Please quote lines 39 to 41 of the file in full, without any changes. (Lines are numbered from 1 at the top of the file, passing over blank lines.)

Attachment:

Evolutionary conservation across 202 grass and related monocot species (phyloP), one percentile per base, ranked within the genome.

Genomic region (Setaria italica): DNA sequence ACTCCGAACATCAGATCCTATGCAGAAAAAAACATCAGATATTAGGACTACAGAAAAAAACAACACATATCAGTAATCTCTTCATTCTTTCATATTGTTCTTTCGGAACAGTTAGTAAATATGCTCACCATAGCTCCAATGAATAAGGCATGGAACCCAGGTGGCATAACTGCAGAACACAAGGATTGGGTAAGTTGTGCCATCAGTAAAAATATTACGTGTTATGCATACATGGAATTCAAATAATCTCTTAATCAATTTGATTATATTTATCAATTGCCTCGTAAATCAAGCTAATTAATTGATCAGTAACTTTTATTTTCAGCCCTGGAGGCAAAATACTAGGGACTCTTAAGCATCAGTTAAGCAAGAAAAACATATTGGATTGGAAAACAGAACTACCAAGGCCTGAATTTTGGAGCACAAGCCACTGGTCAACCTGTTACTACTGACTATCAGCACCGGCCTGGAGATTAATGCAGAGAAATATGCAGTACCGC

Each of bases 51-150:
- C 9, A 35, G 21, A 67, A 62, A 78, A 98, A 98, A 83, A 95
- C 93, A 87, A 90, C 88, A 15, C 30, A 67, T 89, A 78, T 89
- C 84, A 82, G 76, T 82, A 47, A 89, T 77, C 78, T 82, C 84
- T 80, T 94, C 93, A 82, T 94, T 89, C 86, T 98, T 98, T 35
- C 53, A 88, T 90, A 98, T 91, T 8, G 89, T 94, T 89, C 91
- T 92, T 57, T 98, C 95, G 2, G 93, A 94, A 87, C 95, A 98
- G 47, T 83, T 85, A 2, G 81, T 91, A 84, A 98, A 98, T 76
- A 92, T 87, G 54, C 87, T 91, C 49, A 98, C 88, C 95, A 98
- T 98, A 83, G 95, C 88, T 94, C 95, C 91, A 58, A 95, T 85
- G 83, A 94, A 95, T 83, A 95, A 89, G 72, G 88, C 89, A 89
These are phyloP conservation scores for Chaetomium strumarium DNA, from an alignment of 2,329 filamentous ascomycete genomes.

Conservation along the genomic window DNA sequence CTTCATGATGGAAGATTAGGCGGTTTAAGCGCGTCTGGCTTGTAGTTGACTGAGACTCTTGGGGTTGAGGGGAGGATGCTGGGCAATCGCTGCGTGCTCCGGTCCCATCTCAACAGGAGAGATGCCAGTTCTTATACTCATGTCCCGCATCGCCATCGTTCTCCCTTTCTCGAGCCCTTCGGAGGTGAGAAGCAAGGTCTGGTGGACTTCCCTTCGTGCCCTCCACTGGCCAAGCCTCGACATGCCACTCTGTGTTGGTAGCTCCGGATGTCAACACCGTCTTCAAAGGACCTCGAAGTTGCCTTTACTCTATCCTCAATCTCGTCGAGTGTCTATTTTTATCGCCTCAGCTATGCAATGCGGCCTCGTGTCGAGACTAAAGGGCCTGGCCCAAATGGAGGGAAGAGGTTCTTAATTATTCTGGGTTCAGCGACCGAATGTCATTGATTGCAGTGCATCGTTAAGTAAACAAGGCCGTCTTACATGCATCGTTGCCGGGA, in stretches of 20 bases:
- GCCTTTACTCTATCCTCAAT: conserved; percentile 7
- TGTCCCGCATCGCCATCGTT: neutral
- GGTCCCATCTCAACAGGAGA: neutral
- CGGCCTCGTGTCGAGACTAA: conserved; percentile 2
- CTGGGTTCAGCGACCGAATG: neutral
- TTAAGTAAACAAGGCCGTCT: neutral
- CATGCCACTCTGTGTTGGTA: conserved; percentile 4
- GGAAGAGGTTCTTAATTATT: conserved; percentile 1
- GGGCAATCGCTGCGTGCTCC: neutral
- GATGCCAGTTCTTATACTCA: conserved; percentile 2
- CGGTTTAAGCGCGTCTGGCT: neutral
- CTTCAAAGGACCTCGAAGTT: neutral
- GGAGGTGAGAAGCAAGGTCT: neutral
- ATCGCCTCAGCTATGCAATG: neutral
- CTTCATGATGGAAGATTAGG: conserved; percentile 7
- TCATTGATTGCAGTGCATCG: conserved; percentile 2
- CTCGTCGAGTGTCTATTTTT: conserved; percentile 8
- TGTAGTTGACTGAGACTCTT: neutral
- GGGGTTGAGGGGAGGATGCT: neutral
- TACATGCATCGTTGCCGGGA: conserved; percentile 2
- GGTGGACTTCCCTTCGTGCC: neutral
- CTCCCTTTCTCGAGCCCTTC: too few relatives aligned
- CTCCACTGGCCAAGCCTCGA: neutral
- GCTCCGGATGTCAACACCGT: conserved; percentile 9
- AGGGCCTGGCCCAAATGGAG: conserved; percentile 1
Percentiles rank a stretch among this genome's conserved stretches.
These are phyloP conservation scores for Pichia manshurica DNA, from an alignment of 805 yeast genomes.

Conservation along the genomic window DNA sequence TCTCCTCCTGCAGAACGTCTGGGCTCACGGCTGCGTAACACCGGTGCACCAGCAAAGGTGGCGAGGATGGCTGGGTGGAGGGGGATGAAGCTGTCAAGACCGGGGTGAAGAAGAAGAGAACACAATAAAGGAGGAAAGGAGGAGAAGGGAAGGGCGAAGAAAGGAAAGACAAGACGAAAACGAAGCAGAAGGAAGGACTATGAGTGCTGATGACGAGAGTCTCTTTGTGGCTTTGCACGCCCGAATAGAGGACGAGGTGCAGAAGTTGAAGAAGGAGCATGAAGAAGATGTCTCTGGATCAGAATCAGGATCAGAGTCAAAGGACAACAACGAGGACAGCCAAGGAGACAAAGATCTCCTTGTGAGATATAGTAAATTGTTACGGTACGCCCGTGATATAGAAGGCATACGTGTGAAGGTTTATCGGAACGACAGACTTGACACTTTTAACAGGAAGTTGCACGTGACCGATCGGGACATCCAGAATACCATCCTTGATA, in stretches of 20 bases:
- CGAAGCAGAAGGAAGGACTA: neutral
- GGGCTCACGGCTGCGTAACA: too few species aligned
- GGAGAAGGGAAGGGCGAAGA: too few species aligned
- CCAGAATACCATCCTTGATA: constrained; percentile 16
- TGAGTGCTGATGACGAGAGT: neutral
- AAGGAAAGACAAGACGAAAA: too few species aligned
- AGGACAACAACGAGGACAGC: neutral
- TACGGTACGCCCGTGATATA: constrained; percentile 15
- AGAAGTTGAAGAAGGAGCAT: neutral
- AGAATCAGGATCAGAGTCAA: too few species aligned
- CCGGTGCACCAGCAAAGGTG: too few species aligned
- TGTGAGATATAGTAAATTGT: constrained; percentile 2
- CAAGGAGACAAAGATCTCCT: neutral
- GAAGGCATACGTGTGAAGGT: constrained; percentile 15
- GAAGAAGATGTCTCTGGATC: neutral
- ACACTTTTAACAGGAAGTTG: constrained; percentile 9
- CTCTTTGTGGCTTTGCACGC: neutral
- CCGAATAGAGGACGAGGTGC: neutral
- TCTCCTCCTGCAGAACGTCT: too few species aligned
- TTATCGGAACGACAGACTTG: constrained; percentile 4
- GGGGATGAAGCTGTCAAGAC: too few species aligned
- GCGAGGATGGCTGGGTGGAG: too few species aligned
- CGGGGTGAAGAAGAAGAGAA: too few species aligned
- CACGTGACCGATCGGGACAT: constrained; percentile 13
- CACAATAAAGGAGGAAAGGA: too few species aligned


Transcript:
- GCTCCGGATGTCAACACCGT: conserved; percentile 9
- AGGGCCTGGCCCAAATGGAG: conserved; percentile 1
Percentiles rank a stretch among this genome's conserved stretches.